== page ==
Historical Narratives and Political Behavior in the US

57 Pages Posted: 15 Apr 2024

Date Written: March 22, 2024

Abstract

We examine perceptions of the history of race in the United States and its impact on present-day political polarization. Based on survey data from 14,044 US respondents, we examine historical narratives surrounding key racial events among both white and Black individuals. Our analysis unveils notable discrepancies in beliefs regarding the causes of the Civil War, the achievements of the Civil Rights Movement, and the enduring legacy of slavery on Black Americans today. Ideological divisions in historical interpretations, particularly among white respondents, emerge prominently, while differences across race and generation are less pronounced. Moreover, we investigate the political ramifications of these historical viewpoints through two experimental interventions. Participants were randomly prompted to contemplate their own perspectives on these issues and to confront the views of others. The results of our experiments indicate that historical narratives about race can exacerbate polarization in institutional satisfaction. Liberals exhibit heightened pessimism and dissatisfaction with the current institutional framework as a result of the treatments, while conservatives remain largely unaffected. This study underscores the significance of understanding the origins and repercussions of historical accounts concerning intergroup tensions, which may contribute to contemporary political divisions.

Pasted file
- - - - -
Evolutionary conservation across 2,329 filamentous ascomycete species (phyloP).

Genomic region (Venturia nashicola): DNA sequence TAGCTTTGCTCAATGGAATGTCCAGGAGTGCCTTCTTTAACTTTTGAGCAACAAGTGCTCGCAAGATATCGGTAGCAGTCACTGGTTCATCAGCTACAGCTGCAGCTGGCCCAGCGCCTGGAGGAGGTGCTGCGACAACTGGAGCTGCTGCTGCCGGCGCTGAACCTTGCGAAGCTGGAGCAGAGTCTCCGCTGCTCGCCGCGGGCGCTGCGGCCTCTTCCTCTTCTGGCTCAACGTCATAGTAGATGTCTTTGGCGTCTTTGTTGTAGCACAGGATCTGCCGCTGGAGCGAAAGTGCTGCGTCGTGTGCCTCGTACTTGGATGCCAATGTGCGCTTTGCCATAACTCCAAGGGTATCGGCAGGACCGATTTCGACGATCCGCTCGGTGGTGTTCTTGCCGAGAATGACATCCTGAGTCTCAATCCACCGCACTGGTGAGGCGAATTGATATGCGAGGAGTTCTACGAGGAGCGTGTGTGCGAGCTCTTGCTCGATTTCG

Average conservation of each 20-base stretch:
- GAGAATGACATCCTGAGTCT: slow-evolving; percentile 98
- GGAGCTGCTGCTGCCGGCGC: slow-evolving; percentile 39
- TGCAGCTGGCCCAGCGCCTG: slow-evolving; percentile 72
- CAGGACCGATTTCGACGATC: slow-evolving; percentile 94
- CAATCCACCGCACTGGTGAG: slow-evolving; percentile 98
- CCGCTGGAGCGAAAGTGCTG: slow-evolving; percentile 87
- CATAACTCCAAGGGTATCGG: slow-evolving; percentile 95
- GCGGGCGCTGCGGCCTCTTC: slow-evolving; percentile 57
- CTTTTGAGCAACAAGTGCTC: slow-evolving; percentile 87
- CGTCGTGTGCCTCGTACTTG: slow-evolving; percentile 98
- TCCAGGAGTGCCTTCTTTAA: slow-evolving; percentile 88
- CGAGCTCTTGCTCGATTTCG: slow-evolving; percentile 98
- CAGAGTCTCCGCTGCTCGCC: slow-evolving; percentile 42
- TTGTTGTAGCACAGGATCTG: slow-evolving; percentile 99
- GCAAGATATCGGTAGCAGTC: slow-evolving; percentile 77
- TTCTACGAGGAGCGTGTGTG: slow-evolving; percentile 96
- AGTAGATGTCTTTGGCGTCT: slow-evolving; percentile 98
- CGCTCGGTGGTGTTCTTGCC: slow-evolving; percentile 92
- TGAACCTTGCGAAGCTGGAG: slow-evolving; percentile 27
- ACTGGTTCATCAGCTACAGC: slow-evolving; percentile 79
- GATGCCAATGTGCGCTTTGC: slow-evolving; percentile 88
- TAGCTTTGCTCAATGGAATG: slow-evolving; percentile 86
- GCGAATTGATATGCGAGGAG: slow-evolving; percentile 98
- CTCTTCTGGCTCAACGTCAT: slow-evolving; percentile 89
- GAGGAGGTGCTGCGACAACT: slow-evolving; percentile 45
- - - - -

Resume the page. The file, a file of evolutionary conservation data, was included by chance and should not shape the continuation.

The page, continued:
Keywords: historical memory, narratives, history, United States, race

JEL Classification: D63, D72, H10, J15, P16, Z1

Suggested Citation

Ramos-Toro, Diego and Voytas, Elsa, Historical Narratives and Political Behavior in the US (March 22, 2024). Available at SSRN: https://ssrn.com/abstract=4769300 or http://dx.doi.org/10.2139/ssrn.4769300

Diego Ramos-Toro

Dartmouth College

Department of Economics
Hanover, NH 03755
United States

Elsa Voytas (Contact Author)

Dartmouth College ( email )

Department of Sociology
Hanover, NH 03755
United States

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